General guidance on the conduct of pharmacoepidemiology studies can be found in the ISPE Good Pharmacoepidemiology Practices (GPP) and the IEA Good Epidemiology Practice (GEP). The GPP guidance is especially useful for its recommendations on aspects rarely covered by guidelines, such as data quality issues and archiving. The Guideline of good pharmacovigilance practices (GVP) Module VIII - Post-authorisation safety studies provides a general guidance on the development, conduct and reporting of post-authorisation safety studies (PASS) conducted by marketing authorisation holders voluntarily or pursuant to the EU legislation (Directive 2001/83/EU). It also describes the criteria applicable in the European Union (EU) to define a post-authorisation study as non-interventional, but investigators should be aware that implementation of these criteria may vary at national level in different EU countries.


Textbooks on standard methods in pharmacoepidemiology that are considered useful are listed below. The list is not exhaustive, and researchers may find other textbooks more appropriate to their specific needs and others are cited in specific chapters.

  • Modern Epidemiology, Third Edition (K. Rothman, S. Greenland, T. Lash. Lippincott Williams & Wilkins, 2013) is a comprehensive textbook on methods in epidemiology.
  • Epidemiology: Study Design and Data Analysis, Third Edition (M. Woodward, Chapman & Hall, 2014) focuses on the quantitative aspects of epidemiological research.


  • A Dictionary of Epidemiology, Fifth Edition (M Porta, Editor. J.M. Last S. Greenland, Associate Editors. Oxford University Press, 2008), sponsored by the International Epidemiological Association (IEA), provides a definition and concise explanation of epidemiologic terms and is a key to understanding epidemiological concepts.


  • Clinical epidemiology: practice and methods, Second Edition (PS Parfrey, BJ Barret, Human Press, 2016) focuses on the diagnosis, prognosis and management of human disease using appropriate research design, measurement and evaluation.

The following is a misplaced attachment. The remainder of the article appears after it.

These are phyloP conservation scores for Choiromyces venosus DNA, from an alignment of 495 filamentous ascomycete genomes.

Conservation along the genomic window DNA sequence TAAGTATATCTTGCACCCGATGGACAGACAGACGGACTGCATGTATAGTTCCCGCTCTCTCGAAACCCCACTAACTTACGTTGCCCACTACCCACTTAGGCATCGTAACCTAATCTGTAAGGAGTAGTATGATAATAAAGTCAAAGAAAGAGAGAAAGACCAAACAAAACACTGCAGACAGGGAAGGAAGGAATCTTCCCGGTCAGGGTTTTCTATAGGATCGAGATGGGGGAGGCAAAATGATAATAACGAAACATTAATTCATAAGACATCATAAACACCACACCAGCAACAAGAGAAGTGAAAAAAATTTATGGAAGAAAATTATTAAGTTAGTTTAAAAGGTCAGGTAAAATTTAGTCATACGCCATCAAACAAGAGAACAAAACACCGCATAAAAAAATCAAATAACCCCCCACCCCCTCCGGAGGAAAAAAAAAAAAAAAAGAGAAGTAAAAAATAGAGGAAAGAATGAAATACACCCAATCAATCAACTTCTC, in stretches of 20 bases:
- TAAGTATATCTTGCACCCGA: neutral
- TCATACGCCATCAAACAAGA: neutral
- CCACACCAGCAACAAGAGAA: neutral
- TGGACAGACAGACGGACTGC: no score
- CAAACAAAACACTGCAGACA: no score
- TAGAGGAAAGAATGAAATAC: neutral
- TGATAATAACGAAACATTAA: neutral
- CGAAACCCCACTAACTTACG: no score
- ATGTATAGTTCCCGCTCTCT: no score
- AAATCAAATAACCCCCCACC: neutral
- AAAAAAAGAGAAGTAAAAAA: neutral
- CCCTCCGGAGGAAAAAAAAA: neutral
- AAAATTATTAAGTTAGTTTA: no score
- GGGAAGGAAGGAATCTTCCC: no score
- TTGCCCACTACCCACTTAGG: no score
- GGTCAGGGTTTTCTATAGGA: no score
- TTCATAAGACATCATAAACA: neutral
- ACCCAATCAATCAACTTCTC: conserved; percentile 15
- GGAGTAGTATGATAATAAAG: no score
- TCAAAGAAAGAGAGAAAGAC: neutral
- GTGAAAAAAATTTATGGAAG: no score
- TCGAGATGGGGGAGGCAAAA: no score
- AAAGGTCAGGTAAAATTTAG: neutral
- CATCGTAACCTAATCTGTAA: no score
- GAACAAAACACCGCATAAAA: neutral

• Textbook of Pharmacoepidemiology, Second Edition (B. Strom, S.E. Kimmel, S. Hennessy,Wiley, 2013) provides an introduction to pharmacoepidemiology and the data sources, methods and applications used in clinical research, the pharmaceutical industry and regulatory agencies.


  • Pharmacoepidemiology and Therapeutic Risk Management, Third Edition (A.G. Hartzema, H.H. Tilson and K.A. Chan, Editors, Harvey Whitney Books Company, 2008) illustrates practical issues with a large number of real life examples in addition to a general review of drug-specific methodologies.


  • Practical Statistics for Medical Research, Second Edition (D. Altman. Chapman & Hall, 2015) presents a problem-based statistical text for medical researchers.


  • Drug Utilization Research. Methods and Applications (M Elseviers, B Wettermark, AB Almarsdóttir, et al. Editors. Wiley Blackwell, 2016) provides a comprehensive manual of methodology and applications of drug utilisation research.


  • Mann's Pharmacovigilance, Third Edition (EB Andrews, N Moore, Editors, Wiley-Blackwell, 2014) is a reference for the science of detection, assessment, understanding and prevention of the adverse effects of medicines, including vaccines and biologics.


  • Post-Authorization Safety Studies of Medicinal Products. The PASS Book, 1st Edition (Ayad Ali, Abraham Hartzema, Ed., Academic Press, 2018) covers the use of observational studies in post-marketing drug safety assessment, presents various types of post-authorisation safety studies and discusses challenges and solutions in the design and conduct of these studies.